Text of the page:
The bas relief monument in Mahabalipuram is one of the largest architectural structures in India, constructed by the Pallava King Mamalla. This monument has been a World Heritage Site since 1984. Though there is no agreed upon theme or motif in the carvings, it is considered to be a depiction Arjuna’s Penance, one of the episodes in the Hindu epic Mahabaratha.
The two boulders crowded with detailed figures of divinities, men and animals explain a theme. On one boulder depicts Arjuna’s Penance (unlike penance in Christianity, in Hinduism penance is performed to gain power, not to apologize sin). This is one of the stories of Mahabharata, in which Arjuna performed several austerities to obtain Shiva’s weapon. He is portrayed as a figure standing on one leg, his arms raised above his head, at the left of a four-armed Shiva surrounded by Ganas (in Hinduism, the Ganas are servants of Shiva). The idea behind this figure is as per Hindu philosophy, one can obtain enough power to overcome god by self-mortification. You can see the bones carved on the man’s body to show that he has been in that position for several years without food and with great determination. Another story the carving could depict is the Ganges story in which Bhagiratha (king in Hindu mythology) performs austerities to bring Ganges down to earth from heaven. Lord Shiva has to make her fall in his hair; if not its force would destroy the Earth. Both of these two depictions make sense, for the Pallavas worshiped Arjuna as their symbolic ruler and Ganges as their symbol of purifying power.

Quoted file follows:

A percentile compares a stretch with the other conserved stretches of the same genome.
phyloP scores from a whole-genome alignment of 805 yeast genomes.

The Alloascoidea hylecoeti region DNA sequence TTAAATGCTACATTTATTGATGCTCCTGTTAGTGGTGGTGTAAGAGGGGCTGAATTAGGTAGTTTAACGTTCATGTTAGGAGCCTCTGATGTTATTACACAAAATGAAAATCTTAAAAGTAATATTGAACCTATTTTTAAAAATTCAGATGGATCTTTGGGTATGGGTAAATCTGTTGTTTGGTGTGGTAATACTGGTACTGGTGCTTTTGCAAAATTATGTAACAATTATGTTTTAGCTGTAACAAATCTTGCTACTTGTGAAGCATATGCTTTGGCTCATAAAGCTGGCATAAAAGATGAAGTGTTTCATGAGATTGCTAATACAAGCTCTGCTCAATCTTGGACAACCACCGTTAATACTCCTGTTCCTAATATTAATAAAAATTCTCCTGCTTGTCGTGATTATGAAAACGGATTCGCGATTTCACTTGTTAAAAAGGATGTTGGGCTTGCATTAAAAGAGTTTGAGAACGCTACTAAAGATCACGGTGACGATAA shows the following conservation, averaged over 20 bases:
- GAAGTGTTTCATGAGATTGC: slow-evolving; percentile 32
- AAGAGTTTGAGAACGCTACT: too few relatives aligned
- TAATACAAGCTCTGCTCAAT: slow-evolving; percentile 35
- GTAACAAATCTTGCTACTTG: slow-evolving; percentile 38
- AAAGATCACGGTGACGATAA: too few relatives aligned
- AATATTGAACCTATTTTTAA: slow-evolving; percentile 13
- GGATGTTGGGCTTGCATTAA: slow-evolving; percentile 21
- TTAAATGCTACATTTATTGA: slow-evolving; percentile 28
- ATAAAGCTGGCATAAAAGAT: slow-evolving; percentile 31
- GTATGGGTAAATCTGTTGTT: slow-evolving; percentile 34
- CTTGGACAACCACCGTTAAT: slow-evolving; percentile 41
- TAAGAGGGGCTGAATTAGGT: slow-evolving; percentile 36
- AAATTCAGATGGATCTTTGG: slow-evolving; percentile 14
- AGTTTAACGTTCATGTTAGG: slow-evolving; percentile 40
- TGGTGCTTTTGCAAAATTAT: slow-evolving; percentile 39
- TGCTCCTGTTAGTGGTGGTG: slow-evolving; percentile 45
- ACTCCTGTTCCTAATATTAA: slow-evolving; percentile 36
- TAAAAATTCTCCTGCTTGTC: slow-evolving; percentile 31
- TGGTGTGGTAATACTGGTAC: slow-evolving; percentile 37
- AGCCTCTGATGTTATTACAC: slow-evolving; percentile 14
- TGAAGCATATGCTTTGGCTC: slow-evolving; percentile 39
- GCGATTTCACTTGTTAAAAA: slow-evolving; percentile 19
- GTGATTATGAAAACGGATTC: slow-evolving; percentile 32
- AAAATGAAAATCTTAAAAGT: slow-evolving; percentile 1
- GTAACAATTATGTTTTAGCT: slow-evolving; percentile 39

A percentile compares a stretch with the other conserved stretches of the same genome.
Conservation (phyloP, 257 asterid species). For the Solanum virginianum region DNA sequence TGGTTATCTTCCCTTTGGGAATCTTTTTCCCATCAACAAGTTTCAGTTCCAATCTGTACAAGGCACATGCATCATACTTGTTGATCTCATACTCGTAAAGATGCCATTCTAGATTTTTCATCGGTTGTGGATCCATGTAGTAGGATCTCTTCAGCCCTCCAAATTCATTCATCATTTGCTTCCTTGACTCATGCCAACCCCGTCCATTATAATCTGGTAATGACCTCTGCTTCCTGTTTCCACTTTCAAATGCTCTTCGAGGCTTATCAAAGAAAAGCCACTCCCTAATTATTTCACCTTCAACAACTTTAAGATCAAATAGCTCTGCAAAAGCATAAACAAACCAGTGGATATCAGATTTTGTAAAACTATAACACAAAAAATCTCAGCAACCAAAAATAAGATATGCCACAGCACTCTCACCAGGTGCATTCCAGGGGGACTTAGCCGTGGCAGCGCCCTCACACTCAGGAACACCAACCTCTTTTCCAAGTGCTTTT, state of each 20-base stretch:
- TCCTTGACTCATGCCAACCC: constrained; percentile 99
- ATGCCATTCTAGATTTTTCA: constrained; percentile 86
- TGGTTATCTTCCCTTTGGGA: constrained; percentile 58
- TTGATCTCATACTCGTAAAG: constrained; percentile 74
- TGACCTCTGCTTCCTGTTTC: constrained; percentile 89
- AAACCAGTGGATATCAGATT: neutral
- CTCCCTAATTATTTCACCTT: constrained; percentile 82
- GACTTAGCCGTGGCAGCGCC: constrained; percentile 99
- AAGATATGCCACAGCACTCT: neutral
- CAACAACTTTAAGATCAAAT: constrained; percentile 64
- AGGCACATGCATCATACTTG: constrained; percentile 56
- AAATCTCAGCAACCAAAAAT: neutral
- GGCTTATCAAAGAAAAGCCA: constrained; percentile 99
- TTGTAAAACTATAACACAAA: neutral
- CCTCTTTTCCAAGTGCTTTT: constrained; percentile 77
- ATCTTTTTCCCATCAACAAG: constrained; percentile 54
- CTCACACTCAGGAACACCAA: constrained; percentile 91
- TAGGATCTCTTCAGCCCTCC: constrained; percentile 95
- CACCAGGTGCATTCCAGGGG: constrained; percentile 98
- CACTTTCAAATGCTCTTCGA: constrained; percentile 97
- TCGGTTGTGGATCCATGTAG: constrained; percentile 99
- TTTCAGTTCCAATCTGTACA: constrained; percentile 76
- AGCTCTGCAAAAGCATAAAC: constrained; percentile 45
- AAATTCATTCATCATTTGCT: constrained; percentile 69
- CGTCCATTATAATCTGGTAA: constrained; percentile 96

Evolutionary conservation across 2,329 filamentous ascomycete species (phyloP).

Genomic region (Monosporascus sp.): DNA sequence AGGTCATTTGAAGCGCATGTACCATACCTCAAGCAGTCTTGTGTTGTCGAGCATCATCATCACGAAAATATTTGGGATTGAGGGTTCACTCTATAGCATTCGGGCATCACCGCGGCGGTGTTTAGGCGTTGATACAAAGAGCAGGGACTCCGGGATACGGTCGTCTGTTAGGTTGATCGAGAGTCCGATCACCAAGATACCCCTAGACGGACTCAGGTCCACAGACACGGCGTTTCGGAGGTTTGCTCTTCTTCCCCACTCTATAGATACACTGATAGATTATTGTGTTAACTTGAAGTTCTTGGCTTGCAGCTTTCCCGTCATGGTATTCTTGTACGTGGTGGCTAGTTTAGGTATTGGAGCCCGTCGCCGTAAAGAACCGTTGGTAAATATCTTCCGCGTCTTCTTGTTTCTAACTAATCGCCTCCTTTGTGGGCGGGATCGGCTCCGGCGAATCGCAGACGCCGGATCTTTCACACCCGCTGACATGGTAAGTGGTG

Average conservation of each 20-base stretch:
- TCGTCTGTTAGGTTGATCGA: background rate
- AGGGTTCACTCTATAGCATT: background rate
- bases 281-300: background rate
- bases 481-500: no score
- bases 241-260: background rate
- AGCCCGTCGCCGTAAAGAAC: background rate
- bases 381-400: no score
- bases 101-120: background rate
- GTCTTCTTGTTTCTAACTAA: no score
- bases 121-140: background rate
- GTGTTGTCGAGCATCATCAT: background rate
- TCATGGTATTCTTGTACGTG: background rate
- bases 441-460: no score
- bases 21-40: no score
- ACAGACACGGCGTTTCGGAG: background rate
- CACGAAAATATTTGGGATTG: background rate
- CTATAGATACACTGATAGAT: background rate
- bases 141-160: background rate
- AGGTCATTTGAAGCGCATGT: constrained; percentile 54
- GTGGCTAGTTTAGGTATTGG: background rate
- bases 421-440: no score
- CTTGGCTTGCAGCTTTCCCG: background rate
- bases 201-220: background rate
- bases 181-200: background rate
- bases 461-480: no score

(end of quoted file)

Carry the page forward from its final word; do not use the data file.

In the right side boulder you can see two life sized elephants, various other animals, and flying Celestials(heavenly beings) all of them carved in great detail and naturalism. In this side of the carving there are no humans,as this boulder depicts the heavenly world.
I cannot do justice to this great monument by taking photos of it and describing it in few paragraphs. You have to come to Mahabalipuram feel the stone, smoothed over by centuries of wear and tear, and view the monuments in their full grandeur to really get a sense about how powerfully executed this tiny depiction of Mahabaratha is.